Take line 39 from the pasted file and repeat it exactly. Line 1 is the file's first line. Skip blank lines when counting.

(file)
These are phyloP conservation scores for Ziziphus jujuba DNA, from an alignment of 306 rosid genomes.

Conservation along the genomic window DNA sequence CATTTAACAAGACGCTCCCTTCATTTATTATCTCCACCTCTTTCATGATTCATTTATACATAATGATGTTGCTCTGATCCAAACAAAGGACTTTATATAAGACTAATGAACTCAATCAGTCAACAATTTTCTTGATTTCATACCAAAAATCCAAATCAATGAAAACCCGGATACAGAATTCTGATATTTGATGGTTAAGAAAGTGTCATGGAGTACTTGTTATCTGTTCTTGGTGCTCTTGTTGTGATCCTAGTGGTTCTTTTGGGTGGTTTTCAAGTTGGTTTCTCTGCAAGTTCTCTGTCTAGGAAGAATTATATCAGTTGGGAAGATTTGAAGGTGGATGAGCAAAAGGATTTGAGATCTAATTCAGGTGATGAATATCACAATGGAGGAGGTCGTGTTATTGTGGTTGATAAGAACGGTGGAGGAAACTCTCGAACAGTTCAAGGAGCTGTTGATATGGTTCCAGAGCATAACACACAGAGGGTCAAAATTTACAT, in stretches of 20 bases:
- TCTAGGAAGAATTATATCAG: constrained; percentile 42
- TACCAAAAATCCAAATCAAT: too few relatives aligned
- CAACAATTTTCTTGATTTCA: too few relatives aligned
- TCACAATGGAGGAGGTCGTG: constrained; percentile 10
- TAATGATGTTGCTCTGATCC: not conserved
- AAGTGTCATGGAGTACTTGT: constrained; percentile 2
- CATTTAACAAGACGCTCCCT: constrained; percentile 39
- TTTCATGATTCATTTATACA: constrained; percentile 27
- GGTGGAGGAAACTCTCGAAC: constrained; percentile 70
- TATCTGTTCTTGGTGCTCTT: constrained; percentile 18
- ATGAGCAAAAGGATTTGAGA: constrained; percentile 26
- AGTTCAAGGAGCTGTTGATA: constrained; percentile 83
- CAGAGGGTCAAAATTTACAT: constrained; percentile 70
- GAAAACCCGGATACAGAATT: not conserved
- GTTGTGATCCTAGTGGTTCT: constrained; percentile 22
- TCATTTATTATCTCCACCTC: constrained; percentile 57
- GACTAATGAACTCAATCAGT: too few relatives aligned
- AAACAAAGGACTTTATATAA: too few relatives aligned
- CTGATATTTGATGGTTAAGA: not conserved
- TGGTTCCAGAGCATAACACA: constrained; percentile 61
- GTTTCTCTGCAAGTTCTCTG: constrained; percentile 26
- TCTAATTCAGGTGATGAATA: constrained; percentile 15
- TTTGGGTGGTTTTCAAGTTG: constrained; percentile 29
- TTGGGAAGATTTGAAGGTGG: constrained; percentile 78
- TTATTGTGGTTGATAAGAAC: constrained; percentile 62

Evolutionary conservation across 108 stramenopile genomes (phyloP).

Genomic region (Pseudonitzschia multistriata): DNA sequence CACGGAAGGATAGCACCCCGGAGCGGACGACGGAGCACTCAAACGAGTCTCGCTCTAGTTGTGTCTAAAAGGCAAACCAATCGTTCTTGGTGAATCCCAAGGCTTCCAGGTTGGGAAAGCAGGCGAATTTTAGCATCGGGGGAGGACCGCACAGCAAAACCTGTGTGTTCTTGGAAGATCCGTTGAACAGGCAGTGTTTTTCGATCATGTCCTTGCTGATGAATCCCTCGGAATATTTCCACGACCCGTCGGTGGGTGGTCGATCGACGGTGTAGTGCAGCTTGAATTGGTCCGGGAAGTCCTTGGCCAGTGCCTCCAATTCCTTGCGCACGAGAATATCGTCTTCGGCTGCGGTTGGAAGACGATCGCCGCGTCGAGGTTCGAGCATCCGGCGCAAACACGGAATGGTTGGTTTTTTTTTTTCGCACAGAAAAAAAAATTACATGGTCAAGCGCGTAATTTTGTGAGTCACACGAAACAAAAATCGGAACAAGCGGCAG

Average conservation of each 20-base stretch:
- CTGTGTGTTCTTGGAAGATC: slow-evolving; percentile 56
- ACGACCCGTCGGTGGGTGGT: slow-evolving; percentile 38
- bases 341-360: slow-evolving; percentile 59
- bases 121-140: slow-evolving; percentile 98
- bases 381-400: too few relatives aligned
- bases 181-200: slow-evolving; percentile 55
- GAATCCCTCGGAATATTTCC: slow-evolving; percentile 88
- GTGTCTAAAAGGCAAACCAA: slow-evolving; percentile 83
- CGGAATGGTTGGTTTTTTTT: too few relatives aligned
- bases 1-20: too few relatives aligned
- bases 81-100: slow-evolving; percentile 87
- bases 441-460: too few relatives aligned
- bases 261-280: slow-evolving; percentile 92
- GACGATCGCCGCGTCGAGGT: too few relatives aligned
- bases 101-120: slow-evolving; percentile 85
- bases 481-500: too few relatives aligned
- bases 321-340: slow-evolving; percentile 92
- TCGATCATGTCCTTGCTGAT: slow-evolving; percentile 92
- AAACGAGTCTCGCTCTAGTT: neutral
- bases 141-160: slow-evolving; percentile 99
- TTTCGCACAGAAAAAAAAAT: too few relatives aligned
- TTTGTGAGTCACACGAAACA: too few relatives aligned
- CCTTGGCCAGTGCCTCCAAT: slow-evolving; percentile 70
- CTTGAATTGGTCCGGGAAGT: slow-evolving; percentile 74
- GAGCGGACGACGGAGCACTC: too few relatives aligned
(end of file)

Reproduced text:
- CGGAATGGTTGGTTTTTTTT: too few relatives aligned